While researchers aren’t sure what it is, exactly, about these viruses that increase the prevalence of Alzheimer’s disease, there’s at least one plausible theory.
Inflammation, as we know, is clearly linked to neurodegeneration and the development of Alzheimer’s and other dementias.
Researchers believe long-term infections, even those that are dormant, cause inflammation in the body and brain, which then weakens the neurons over time.(5)
A study published in the journal CNS Drugs dives deeper into this theory, suggesting viral infections may accelerate neurodegenerative decline by “activating already primed microglial cells within the central nervous system” (CNS).(6)
In plain terms: Microglial cells are the “janitors” of the CNS, and normally only activate when they sense neuronal damage to “sweep away” the affected cells, leaving room for new cells to grow.
But chronic inflammation caused by long-term infection continually activates the microglia, which in turn causes neuronal damage because instead of sweeping away the dead cells, they go haywire and start releasing pro-inflammatory cytokines, small proteins that signal the cells to become even more unstable.(7)
As you can imagine, this causes a chain reaction that, if left unchecked, can quickly lead to neurodegeneration.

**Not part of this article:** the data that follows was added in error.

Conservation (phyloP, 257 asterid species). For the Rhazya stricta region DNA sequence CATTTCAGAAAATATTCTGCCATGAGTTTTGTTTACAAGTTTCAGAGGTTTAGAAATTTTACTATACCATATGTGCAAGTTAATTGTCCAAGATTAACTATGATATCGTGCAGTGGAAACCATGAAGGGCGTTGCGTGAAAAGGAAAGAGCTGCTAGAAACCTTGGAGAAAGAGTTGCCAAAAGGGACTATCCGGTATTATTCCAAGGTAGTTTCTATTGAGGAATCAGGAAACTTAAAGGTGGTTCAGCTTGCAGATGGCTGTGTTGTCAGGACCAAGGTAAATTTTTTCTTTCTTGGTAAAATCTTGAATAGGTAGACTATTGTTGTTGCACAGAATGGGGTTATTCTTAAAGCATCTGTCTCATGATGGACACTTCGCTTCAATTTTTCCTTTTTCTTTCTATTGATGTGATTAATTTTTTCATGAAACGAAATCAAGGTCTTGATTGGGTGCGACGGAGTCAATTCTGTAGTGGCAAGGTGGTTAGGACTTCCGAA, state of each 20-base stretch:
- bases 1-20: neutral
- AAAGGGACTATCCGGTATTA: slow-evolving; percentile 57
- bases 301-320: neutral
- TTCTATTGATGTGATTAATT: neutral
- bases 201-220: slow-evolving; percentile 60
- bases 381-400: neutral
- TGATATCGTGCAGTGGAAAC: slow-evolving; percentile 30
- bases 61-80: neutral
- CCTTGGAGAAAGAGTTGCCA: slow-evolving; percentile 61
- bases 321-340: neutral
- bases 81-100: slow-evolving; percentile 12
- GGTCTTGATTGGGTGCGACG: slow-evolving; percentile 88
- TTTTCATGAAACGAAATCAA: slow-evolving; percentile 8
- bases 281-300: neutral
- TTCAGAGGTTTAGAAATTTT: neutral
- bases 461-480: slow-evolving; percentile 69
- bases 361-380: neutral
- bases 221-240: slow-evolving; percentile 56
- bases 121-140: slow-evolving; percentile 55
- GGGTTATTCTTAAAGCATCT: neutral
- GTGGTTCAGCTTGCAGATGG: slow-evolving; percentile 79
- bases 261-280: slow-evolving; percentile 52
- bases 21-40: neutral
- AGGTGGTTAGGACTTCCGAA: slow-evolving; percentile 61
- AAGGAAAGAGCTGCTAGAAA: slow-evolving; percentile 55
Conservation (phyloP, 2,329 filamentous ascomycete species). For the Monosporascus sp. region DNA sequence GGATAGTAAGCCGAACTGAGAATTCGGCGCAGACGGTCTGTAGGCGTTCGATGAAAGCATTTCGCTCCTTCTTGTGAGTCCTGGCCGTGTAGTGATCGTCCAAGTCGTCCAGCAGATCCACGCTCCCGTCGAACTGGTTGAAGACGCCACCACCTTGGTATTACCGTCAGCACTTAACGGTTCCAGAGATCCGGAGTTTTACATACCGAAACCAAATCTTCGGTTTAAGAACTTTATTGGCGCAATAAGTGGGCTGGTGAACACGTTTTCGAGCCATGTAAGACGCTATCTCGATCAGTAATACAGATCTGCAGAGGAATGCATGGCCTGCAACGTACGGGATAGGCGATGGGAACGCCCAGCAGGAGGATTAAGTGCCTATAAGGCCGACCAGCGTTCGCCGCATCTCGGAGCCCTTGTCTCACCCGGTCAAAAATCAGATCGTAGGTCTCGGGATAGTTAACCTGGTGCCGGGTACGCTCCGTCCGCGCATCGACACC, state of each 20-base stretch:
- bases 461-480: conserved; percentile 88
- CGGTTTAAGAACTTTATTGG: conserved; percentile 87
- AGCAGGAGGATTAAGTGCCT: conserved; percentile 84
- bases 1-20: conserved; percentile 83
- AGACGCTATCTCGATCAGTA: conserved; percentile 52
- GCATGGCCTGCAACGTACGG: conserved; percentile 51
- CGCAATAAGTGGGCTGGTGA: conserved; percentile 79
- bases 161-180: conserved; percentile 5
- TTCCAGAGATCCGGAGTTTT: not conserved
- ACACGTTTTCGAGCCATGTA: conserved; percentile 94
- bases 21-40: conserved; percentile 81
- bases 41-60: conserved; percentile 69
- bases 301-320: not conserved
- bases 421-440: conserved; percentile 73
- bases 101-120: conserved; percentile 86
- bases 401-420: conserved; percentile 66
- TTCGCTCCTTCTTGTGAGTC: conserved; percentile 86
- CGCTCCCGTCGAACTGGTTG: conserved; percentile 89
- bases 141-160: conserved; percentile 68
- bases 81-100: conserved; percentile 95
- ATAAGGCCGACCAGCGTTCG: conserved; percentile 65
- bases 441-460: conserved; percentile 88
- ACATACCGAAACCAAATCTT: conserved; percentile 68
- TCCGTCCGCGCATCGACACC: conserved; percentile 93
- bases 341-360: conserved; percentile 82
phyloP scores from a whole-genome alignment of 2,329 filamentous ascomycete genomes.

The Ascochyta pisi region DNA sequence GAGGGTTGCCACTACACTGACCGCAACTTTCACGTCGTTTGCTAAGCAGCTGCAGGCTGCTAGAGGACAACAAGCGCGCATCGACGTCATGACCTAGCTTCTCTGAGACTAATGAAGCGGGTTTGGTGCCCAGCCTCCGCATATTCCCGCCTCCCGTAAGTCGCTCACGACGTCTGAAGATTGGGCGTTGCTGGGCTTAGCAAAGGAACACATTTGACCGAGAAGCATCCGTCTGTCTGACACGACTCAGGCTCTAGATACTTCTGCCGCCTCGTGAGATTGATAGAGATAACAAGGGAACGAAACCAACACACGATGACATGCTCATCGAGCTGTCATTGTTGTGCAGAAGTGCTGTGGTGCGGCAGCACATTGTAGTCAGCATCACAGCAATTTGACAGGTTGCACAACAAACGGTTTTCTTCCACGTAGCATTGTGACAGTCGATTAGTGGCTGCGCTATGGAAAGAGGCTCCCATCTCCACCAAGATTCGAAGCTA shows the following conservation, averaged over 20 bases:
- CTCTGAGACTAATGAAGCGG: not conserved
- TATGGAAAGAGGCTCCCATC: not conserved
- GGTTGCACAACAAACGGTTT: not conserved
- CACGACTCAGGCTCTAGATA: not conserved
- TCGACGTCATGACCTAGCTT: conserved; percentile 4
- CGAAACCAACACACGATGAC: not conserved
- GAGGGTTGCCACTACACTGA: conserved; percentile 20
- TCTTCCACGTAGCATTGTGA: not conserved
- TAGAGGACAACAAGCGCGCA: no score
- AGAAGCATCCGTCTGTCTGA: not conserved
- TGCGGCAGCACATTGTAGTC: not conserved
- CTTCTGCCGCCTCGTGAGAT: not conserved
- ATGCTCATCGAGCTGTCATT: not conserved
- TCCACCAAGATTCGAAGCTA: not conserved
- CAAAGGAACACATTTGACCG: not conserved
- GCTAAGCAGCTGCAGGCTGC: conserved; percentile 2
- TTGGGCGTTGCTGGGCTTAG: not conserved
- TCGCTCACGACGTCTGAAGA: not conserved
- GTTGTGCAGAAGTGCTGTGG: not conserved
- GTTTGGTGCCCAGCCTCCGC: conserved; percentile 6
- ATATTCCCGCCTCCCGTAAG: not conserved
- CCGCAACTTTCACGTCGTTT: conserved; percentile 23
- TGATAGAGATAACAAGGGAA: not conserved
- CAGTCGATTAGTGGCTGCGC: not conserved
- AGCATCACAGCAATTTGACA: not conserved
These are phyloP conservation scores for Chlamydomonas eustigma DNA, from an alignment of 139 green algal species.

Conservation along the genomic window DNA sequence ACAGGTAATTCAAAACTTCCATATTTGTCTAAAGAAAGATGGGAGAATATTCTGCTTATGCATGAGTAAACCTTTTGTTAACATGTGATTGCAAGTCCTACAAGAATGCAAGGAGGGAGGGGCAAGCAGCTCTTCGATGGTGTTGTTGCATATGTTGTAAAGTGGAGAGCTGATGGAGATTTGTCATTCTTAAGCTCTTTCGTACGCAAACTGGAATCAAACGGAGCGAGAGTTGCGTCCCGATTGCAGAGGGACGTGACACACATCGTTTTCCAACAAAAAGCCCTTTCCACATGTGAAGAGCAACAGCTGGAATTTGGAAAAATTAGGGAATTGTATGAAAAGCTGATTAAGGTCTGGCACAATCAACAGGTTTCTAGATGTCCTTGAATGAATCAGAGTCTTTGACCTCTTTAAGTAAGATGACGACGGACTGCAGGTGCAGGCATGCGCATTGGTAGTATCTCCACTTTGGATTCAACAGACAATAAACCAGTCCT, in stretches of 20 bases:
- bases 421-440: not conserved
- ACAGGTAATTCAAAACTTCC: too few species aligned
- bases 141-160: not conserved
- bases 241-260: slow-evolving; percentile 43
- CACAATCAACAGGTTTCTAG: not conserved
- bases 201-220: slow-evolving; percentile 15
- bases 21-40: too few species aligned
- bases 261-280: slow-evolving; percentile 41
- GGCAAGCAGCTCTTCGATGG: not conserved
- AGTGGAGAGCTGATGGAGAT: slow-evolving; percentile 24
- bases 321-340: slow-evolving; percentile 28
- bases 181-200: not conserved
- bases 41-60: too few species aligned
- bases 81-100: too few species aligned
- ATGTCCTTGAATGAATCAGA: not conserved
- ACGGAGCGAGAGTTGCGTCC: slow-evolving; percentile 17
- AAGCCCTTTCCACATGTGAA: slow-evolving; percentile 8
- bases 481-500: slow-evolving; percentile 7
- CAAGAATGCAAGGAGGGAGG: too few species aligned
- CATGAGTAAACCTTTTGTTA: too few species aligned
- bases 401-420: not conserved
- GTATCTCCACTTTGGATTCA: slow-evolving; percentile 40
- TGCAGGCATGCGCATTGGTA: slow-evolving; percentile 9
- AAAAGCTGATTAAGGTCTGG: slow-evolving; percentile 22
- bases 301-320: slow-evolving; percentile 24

Researchers are working on developing anti-inflammatory drugs that will turn off the microglia so that it activates only when necessary.
Until then, the best way to reduce inflammation is, as always, through a nutritious diet of whole foods, plenty of exercise and sleep, and stress management.
I don’t want to alarm you with this news. Many millions of people carry these infections without complications. And just because a person has one of these doesn’t mean they will develop Alzheimer’s disease.
In a positive light, these discoveries are good news. We’re getting closer all the time to understanding the genesis of this disease and others like it, which makes us better equipped to fight them.
And that’s something to look forward to.
- Neurotropic viruses andAlzheimer disease. Interaction of herpes simplex type 1 virus and apolipoprotein E in the etiology of the disease. http://www.ncbi.nlm.nih.gov/pubmed/8871952
- Temporal cognitive decline associated with exposure to infectious agents in a population-based, aging cohort. http://journals.lww.com/alzheimerjournal/Abstract/publishahead/Temporal_Cognitive_Decline_Associated_With.99542.aspx
- Cytomegalovirus infection and risk of Alzheimer disease in older black and white individuals. http://www.ncbi.nlm.nih.gov/pubmed/25108028
- Could Toxoplasma gondii have any role in Alzheimer disease? http://www.ncbi.nlm.nih.gov/pubmed/20921875
- A study on the association between infectious burden and Alzheimer’s disease. http://www.ncbi.nlm.nih.gov/pubmed/24910016
- Role of infection in the pathogenesis of Alzheimer’s disease. http://link.springer.com/article/10.2165/11310910-000000000-00000
- Microglial activation and its implications in the brain diseases. http://www.ncbi.nlm.nih.gov/pubmed/17504139